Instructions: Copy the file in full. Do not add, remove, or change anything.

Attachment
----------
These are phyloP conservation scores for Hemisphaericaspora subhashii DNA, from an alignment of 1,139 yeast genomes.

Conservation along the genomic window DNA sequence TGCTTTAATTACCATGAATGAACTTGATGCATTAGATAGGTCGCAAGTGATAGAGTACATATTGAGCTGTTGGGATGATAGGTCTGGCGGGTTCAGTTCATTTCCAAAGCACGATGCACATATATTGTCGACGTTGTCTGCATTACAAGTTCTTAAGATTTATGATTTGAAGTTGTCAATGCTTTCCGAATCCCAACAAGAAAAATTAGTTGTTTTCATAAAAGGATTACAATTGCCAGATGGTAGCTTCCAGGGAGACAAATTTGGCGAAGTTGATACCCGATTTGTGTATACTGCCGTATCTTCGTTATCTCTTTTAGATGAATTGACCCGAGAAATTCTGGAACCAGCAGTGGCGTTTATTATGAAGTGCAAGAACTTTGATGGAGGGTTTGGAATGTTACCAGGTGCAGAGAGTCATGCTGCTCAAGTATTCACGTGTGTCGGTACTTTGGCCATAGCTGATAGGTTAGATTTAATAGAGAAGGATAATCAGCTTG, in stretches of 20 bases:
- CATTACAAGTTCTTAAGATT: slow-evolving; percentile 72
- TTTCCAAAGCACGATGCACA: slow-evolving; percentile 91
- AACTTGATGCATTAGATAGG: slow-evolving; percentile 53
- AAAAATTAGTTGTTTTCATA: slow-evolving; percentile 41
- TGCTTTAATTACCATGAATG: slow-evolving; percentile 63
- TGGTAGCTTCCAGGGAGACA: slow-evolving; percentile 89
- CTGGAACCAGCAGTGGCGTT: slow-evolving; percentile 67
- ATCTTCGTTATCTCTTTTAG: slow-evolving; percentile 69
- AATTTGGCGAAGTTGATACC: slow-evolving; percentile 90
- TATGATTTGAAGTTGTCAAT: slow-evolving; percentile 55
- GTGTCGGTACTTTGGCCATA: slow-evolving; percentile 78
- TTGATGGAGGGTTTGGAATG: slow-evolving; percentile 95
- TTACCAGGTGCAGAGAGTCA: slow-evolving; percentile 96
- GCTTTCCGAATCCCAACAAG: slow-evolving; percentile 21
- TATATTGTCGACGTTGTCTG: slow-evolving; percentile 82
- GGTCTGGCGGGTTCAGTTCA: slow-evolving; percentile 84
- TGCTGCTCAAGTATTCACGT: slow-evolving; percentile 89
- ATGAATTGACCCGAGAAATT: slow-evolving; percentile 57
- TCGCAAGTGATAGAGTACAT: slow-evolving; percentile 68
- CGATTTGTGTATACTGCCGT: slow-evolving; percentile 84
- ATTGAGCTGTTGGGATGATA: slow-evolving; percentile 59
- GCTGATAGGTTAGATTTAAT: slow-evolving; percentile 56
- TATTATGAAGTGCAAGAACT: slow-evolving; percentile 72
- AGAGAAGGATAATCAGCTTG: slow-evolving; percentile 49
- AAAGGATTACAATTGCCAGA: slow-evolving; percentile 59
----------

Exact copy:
These are phyloP conservation scores for Hemisphaericaspora subhashii DNA, from an alignment of 1,139 yeast genomes.

Conservation along the genomic window DNA sequence TGCTTTAATTACCATGAATGAACTTGATGCATTAGATAGGTCGCAAGTGATAGAGTACATATTGAGCTGTTGGGATGATAGGTCTGGCGGGTTCAGTTCATTTCCAAAGCACGATGCACATATATTGTCGACGTTGTCTGCATTACAAGTTCTTAAGATTTATGATTTGAAGTTGTCAATGCTTTCCGAATCCCAACAAGAAAAATTAGTTGTTTTCATAAAAGGATTACAATTGCCAGATGGTAGCTTCCAGGGAGACAAATTTGGCGAAGTTGATACCCGATTTGTGTATACTGCCGTATCTTCGTTATCTCTTTTAGATGAATTGACCCGAGAAATTCTGGAACCAGCAGTGGCGTTTATTATGAAGTGCAAGAACTTTGATGGAGGGTTTGGAATGTTACCAGGTGCAGAGAGTCATGCTGCTCAAGTATTCACGTGTGTCGGTACTTTGGCCATAGCTGATAGGTTAGATTTAATAGAGAAGGATAATCAGCTTG, in stretches of 20 bases:
- CATTACAAGTTCTTAAGATT: slow-evolving; percentile 72
- TTTCCAAAGCACGATGCACA: slow-evolving; percentile 91
- AACTTGATGCATTAGATAGG: slow-evolving; percentile 53
- AAAAATTAGTTGTTTTCATA: slow-evolving; percentile 41
- TGCTTTAATTACCATGAATG: slow-evolving; percentile 63
- TGGTAGCTTCCAGGGAGACA: slow-evolving; percentile 89
- CTGGAACCAGCAGTGGCGTT: slow-evolving; percentile 67
- ATCTTCGTTATCTCTTTTAG: slow-evolving; percentile 69
- AATTTGGCGAAGTTGATACC: slow-evolving; percentile 90
- TATGATTTGAAGTTGTCAAT: slow-evolving; percentile 55
- GTGTCGGTACTTTGGCCATA: slow-evolving; percentile 78
- TTGATGGAGGGTTTGGAATG: slow-evolving; percentile 95
- TTACCAGGTGCAGAGAGTCA: slow-evolving; percentile 96
- GCTTTCCGAATCCCAACAAG: slow-evolving; percentile 21
- TATATTGTCGACGTTGTCTG: slow-evolving; percentile 82
- GGTCTGGCGGGTTCAGTTCA: slow-evolving; percentile 84
- TGCTGCTCAAGTATTCACGT: slow-evolving; percentile 89
- ATGAATTGACCCGAGAAATT: slow-evolving; percentile 57
- TCGCAAGTGATAGAGTACAT: slow-evolving; percentile 68
- CGATTTGTGTATACTGCCGT: slow-evolving; percentile 84
- ATTGAGCTGTTGGGATGATA: slow-evolving; percentile 59
- GCTGATAGGTTAGATTTAAT: slow-evolving; percentile 56
- TATTATGAAGTGCAAGAACT: slow-evolving; percentile 72
- AGAGAAGGATAATCAGCTTG: slow-evolving; percentile 49
- AAAGGATTACAATTGCCAGA: slow-evolving; percentile 59